binary searches, greedy algorithms, global search, repair, ...).
- Combining planning, monitoring and execution; interleaving mobility
and planning for robots or unmanned vehicles.
- Hybridized planning approaches: planning and scheduling, planning and
routing, energy-aware planning; planning and control methods, including
model-predictive or adaptive control.
- Planning with specific constraints of system activities (land, air,
undersea, space and other systems of interest with autonomous behaviors).
- Decision theoritic planning with uncertainty for autonomous systems.
- Integration, verification and validation of planning and scheduling
techniques in autonomous system architectures; dependability and real-time
- Dealing with uncertainty in planning for cooperative / collaborative
agents; plan coordination under uncertainty.
- Real-world applications in various domains, including undersea, land, air and space.
The workshop format will consist of technical presentations based on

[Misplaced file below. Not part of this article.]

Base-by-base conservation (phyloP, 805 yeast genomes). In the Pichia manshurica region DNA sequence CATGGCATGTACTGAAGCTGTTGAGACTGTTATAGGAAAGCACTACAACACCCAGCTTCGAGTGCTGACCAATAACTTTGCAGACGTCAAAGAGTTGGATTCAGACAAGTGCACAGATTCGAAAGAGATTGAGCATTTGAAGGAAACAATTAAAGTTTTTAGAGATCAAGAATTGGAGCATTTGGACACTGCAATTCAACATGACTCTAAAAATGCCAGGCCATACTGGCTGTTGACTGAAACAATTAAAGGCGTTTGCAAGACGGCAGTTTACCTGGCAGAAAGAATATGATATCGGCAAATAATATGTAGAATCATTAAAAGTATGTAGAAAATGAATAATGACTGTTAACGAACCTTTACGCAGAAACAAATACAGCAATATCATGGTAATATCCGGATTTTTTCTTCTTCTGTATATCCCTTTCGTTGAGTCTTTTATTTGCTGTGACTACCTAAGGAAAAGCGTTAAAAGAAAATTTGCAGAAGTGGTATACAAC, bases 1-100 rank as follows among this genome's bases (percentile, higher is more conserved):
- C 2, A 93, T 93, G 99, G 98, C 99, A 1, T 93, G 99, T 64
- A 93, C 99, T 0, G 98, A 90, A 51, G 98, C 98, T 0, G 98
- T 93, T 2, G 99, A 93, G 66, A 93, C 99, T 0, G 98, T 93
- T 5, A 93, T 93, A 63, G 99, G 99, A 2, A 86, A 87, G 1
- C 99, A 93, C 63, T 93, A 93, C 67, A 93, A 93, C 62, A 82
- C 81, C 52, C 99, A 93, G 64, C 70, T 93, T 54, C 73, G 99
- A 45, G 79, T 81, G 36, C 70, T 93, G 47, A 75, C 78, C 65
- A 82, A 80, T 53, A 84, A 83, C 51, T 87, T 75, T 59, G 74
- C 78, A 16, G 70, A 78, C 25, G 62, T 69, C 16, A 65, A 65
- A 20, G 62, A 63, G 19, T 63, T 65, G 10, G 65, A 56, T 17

accepted papers, followed by a discussion session on each paper, led by an
assigned moderator. Position papers will be presented briefly. The
workshop will include an invited talk by Roy Turner from the Maine Software
Agents and Artificial Intelligence Laboratory, University of Maine.
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Submissions may be regular papers (10 pages) or short position papers (2
pages). Position papers should focus on relevance to application domain,
positioning, and innovative ideas. For all papers, the format should conform
to the AAAI
style template. Papers will be reviewed by at least two
Submissions, in PDF format only, should be sent by email to christophe.guettier @
sagem.com (remove the spaces) using the subject
line ICAPS'05 Workshop Submission.
All workshop attendees must be registered for ICAPS'05.
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The schedule of important dates for the workshop is as follows:
|Paper submission deadline
||7 March 2005
|Notification of acceptance
||23 March 2005
|Camera-ready version deadline
||13 April 2005 (hard)
||7 June 2005
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Welcome and Introductory Remarks